EAT AT AUGIE’S STEAK HOUSE – SAN DIEGO
To my knowledge not one of our group of that day ever ate at AUGIE’S.
Letter to Pat Francis
6 March 1996
Here is another short story about our training with Brazilian Air Force Officers.
This also points out that we were not treated like “Officers” until very late in our training.
Up to our introduction to fleet (single engine) type aircraft at Jacksonville we were treated as trainees who should be treated like the great unwashed.
The multi-engined aircraft trainees completed their training at Corpus Christi and I cannot recant their treatment in this regard.
/s/ Jim “Pinky” Redden
Letter to Pat Francis
16 March 1996
As to my nickname, I was “assigned” it at my first duty station within a week of reporting aboard.
One of the first items on the agenda of all Navy recruits is the close order drill training. Within 2 days we were out on the drill field under an unforgiving July Tennessee sun for one to two hours per day in tee-shirts and shorts. My northern pallor soon became a hot pink color. At the end of the first week as I was coming out of a hot shower after drill, a senior cadet wag noticed my color and coupled it with my last name he assigned the PINKY moniker and it stuck like velcro.
At the bottom of my old papers I found the handwritten poem enclosed. I cannot interpret some of the alphabet abbreviations as they are beyond my recollection. The “10 and 4” refers to 10 demerits and 4 hours of walking the rifle assigned by instructors or battalion officers for rules infractions. I have no clear recollection of the woman who wrote the poem.
/s/ J. “Pinky” Redden
TO ALL MIDDIES AND CADETS
Blessing, future Gentlemen
All Cadets and Midshipmen
With your clean starched khaki clothes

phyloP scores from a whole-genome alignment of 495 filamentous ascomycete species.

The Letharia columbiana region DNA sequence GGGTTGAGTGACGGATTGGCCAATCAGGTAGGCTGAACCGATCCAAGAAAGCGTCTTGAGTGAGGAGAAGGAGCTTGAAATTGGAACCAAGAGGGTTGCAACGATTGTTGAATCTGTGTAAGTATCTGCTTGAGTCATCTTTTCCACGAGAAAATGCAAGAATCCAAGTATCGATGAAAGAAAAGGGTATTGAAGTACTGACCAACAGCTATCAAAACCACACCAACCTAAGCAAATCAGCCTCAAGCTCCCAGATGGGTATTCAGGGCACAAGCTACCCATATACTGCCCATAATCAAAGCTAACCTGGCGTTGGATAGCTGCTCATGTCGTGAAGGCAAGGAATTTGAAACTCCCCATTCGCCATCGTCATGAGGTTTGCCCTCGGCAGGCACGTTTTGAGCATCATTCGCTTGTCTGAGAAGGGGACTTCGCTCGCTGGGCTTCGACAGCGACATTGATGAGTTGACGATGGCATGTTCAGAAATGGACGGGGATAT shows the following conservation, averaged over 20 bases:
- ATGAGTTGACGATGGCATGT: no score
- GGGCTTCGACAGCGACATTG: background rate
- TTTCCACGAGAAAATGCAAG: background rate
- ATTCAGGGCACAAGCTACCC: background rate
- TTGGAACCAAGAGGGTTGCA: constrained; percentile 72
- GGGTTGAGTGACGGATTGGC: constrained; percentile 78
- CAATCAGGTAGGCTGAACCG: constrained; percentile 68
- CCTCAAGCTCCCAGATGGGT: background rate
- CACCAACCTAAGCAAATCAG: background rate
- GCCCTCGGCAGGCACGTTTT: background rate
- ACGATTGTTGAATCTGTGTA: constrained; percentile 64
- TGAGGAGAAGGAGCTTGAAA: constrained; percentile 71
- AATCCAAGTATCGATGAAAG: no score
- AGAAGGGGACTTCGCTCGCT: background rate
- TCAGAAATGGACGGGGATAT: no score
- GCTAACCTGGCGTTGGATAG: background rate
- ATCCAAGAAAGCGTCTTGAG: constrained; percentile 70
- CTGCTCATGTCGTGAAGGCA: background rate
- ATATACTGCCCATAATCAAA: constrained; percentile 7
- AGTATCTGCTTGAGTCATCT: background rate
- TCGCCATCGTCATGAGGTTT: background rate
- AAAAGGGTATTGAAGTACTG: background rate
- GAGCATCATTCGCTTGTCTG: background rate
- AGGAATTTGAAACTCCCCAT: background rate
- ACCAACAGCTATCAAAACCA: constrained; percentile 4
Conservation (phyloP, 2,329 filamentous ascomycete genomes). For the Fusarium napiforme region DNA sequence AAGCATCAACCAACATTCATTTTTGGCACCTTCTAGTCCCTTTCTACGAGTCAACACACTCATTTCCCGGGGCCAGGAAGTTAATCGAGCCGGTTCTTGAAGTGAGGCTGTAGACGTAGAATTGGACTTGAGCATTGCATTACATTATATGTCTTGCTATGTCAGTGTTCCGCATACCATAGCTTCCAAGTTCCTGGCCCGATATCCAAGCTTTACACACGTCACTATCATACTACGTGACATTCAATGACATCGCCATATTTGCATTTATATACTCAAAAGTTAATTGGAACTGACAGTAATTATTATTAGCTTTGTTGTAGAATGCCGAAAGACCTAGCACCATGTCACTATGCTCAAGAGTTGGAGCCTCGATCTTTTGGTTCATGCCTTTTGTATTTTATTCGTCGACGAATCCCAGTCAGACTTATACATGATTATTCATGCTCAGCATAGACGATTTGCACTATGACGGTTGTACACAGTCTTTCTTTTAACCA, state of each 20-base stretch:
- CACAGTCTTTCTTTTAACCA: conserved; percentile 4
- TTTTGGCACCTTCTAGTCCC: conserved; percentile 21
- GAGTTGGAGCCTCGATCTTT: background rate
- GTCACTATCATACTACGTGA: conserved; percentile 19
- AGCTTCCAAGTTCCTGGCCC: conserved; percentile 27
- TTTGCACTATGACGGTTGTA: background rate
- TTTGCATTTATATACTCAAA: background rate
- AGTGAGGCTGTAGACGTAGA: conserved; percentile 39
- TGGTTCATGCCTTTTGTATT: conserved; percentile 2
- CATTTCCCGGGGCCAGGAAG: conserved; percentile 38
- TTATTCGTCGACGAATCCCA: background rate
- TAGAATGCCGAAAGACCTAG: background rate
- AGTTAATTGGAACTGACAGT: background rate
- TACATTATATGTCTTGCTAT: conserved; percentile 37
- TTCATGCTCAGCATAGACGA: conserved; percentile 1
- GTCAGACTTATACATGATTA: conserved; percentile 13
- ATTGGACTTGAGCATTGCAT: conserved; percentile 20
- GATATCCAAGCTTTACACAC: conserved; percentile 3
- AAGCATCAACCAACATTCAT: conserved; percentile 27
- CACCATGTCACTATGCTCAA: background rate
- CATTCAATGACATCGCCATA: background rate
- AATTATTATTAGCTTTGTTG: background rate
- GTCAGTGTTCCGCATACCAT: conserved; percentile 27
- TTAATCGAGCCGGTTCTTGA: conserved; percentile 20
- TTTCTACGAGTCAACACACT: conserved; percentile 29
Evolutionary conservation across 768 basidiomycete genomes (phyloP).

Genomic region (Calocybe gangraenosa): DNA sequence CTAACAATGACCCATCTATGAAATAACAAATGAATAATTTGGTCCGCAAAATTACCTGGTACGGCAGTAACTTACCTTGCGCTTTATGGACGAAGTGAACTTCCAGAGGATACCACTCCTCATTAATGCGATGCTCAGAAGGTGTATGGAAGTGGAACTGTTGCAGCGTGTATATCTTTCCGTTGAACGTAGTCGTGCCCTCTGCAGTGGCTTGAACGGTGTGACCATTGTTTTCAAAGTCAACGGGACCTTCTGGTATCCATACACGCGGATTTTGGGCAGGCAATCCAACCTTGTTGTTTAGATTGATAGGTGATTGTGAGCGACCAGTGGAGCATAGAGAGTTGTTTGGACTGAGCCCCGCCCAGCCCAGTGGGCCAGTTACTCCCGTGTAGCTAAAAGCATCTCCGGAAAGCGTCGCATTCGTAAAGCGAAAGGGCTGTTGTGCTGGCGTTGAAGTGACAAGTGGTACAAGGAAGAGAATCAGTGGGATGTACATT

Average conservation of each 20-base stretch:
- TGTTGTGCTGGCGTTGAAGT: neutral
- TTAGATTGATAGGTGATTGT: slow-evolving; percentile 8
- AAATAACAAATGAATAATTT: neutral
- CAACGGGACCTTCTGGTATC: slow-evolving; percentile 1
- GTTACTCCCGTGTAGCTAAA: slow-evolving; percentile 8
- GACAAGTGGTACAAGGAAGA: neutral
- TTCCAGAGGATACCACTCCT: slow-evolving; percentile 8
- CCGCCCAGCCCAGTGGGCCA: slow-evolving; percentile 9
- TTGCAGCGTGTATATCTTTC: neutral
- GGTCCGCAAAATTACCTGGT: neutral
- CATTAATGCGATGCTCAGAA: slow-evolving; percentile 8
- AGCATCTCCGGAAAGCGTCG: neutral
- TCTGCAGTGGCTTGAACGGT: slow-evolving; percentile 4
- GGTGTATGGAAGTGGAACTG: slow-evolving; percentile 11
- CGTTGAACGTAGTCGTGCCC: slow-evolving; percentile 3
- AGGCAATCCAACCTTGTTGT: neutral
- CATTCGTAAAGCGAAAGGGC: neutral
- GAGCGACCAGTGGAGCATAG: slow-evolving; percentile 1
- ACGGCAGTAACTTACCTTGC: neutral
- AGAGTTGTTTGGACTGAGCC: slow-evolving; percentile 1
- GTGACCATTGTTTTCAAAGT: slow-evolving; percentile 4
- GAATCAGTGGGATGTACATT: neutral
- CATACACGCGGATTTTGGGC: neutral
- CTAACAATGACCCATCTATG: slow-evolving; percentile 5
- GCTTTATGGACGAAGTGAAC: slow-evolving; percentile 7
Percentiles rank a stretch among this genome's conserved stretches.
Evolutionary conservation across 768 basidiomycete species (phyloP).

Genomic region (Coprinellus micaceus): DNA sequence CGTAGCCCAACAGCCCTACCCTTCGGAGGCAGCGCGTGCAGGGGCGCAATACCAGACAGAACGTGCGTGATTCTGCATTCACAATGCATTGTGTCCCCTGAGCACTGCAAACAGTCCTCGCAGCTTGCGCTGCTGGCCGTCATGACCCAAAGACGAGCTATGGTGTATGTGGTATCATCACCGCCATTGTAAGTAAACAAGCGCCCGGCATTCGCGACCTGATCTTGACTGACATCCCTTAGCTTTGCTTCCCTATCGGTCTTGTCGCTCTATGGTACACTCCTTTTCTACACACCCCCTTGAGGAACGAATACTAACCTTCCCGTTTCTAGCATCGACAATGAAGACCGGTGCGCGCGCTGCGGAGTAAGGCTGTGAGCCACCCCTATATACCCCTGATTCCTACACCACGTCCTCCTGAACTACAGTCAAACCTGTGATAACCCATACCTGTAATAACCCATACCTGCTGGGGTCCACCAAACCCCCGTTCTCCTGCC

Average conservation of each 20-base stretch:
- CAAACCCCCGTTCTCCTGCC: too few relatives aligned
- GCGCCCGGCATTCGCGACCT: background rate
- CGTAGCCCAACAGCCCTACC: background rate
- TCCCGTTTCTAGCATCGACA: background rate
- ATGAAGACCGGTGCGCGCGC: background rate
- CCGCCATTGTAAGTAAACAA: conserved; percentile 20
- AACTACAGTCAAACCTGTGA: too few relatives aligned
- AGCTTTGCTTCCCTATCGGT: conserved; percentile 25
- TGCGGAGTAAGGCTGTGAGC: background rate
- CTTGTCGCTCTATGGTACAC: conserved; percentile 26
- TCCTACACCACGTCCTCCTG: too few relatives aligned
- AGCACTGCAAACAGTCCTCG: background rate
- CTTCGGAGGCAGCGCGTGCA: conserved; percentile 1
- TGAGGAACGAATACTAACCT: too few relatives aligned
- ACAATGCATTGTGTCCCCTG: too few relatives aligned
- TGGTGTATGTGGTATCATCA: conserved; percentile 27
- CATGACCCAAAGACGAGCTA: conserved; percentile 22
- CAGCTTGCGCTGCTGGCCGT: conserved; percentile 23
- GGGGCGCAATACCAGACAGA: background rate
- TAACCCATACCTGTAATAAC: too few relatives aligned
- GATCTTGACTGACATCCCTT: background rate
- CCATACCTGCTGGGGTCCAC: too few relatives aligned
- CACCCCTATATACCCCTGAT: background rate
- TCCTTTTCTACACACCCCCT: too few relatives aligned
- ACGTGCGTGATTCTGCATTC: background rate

With your peeling sun-burned nose
Shiny shoes without a speck
Gold fouled anchors at your neck
On the line or to the show
Counting cadence where you go
Dreaming dreams of steak and roast
Getting “ala king on toast”
With the sun upon your back
Roasting still when in the sack
CDOs and MODs
MAAs and OinCs
CABs and ground school boards
Room inspection by the hordes
Work details and shining brass
Not allowed upon the grass
Liberty comes but once a week
“10 and 4” when e’er you speak
Taps at ten – then reveille
When you’re snoring peacefully
Quietly taking this rough life
Knowing ‘tis no good to gripe
Overlooking all these things
Striving for your little wings
When your wings at last you’ve got
When your nerves are nearly shot
Thank your lucky stars – or curse
Cause it could have been much worse.
By Miss Sallie Walker
CAF-c Cadet Regiment
Corpus Christi, Texas
NIGHT LANDING PRACTICE AT NAS ALAMEDA
In early 1949, a few months after the first flying midshipmen were posted to the Pacific Fleet, a high level decision was passed down to add night carrier landing training for squadrons stationed at NAS Alameda.
Shortly thereafter a schedule was posted for night landing practice at the base. The routine was to make it shipboard-like with a Landing Signal Officer properly lighted, a safety officer with jeep mounted radio and a designated assistant with the ubiquitous clipboard to record events. A runway would be designated as the flight deck with the LSO and crew positioned as if on the carrier. An additional wrinkle was added – at least 6 touch-&-go landings to assure proficiency.
This training routine with repeated touch and go landings resulted in a squadron of 16 planes forming a very stretched-out long, slow race track formed tail chase stretching over a large area of San Francisco Bay. And all at a 100 to 150 ft. altitude.